Friday nights around 8:30 or so, you’ll see the garage doors begin to open, one by one, and people filter out to our cul-de-sac. We pop open lawn chairs, add another layer of bug repellant, find the shatterproof wine glass or the beer coozie or a glass for a wee dram, fire up the propane fire pit (weather withstanding), and settle in to chat for a couple of hours. As neighbors, we take our Friday nights seriously.
Like most good ideas, none of quite remember how this Friday-evening tradition started. Odds run high that it was a group-think effort. Somebody saw somebody on a Friday afternoon, mentioned wine and getting together, and a message was posted on the neighborhood chat. We all thought it a smashingly good idea, so we ventured outside into the beauty of a spring evening in Texas. And it went so well! Some have small children, some have teenagers, some have dogs, and we all have tight budgets, so Friday nights in with your neighbors checks all the boxes.
We’ve tried before, this intentional gathering, but it hasn’t always been so successful. This past autumn, we tried to jumpstart Halloween as the place to be for kids that want candy. After years of no trick-or-treaters (and why yes, I’d love to have a giant bag of miniature candy bars, just hanging around our house, begging to be eaten because nary a child graced our door), we braved the cold, damp night and gathered around the propane fire pit. We had a grand total of 13 children grace our steps, which true, is not a lot, but is 13 more than we had the previous year, so we’re counting this in the win column.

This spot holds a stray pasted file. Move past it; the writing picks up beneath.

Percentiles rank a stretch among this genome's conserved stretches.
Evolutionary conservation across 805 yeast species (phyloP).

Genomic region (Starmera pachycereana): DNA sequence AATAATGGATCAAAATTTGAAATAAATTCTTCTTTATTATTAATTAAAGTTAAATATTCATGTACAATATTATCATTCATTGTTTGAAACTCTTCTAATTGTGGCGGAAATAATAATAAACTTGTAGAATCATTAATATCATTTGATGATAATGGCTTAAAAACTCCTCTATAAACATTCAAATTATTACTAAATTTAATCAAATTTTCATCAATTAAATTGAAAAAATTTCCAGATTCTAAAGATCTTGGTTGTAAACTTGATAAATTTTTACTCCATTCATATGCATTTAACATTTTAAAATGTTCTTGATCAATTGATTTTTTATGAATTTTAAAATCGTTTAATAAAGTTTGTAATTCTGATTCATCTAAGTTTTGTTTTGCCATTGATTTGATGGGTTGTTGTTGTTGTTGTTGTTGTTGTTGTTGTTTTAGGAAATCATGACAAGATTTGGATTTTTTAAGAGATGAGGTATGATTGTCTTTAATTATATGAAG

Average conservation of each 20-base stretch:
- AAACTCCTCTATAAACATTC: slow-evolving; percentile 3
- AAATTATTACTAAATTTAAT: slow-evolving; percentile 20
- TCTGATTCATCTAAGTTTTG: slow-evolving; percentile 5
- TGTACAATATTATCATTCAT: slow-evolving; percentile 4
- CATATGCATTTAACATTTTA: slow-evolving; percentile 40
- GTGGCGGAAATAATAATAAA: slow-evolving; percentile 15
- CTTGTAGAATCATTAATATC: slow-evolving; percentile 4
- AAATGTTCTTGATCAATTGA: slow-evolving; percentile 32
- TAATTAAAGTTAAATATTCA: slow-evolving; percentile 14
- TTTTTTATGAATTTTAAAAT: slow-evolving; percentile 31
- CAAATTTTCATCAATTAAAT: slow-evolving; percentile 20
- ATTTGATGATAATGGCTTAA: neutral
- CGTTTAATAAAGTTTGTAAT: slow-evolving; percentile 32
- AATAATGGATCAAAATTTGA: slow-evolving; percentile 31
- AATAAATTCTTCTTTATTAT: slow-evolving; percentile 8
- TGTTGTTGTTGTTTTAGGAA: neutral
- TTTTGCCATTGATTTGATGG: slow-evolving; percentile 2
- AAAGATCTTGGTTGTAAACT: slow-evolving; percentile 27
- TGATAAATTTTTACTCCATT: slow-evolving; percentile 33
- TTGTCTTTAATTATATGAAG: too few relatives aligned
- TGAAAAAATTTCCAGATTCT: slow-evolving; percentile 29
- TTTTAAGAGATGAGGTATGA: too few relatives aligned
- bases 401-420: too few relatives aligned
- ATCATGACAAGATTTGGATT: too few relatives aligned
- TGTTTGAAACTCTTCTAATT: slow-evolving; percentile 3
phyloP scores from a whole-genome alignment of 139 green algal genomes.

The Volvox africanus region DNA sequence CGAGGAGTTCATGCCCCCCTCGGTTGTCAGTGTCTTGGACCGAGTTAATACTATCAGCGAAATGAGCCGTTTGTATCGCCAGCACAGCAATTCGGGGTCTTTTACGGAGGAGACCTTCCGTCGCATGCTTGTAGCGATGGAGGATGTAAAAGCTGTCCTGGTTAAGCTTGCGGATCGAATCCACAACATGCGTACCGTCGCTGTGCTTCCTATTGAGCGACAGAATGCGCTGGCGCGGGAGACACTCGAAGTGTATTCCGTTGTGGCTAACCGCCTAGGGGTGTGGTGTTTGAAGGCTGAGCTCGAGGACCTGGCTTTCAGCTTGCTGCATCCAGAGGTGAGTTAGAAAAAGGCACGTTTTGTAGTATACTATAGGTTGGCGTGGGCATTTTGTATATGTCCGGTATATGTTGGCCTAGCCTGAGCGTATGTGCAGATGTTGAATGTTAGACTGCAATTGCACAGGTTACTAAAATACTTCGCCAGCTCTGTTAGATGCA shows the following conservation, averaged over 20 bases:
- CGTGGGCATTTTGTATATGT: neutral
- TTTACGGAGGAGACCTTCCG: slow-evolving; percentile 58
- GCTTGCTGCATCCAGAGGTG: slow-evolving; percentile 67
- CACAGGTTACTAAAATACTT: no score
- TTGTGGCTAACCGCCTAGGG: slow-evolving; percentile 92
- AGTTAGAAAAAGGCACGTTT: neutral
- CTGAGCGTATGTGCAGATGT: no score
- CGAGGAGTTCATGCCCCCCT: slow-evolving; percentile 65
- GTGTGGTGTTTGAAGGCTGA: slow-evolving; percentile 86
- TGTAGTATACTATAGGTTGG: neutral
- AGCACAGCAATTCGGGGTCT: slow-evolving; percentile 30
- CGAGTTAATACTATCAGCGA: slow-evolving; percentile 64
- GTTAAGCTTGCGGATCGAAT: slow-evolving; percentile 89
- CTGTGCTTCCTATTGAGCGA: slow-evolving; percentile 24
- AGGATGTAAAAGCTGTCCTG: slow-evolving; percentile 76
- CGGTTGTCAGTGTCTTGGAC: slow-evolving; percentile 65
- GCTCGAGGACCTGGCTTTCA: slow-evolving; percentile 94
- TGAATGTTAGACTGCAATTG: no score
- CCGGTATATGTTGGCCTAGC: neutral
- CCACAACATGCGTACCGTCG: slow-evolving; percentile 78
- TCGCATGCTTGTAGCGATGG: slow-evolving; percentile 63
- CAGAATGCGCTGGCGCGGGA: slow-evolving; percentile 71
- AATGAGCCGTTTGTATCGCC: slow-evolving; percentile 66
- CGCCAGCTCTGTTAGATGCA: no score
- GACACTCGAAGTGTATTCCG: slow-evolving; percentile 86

I must also confess to being the luckiest of neighbors. Andrew, who lives next door with his wife and two boys. He is Scottish by birth, and the bulk of his extended family remains in Edinburgh and the surrounding areas. What this means is that Andrew finds himself in airports, hitting duty-free shops in both Edinburgh and London, bringing home glorious bounty for me like Bunnahabhain, Craigellachie, and Loch Lomond. And as happy as I am when he returns home from his birthplace, I’m just realizing that I’m also a bit sad. My beloved and I will be gone for this year’s July 4th celebration. As Andrew recently became an American citizen, I could see this year’s festivities being a bit more…exuberant.
I was out walking the dogs with a friend the other day, and she mentioned that front porches are making a comeback. People are venturing out again, meeting their neighbors, gathering on front porches. Many of us have heard or read of this desire for community where we are, to have a circle of people that you can count on where you live. In our cul-de-sac, our houses our small and our front porches non-existent, but we still gather. So should you find yourself down on way on a Friday evening, you are more than welcome to come by. Our lawn-chair circle can always be opened to welcome
And that street sign? No, that isn’t really where we live. Bill got a little creative with his computer and thought he would rename it. As luck would have it, it’s quite fitting!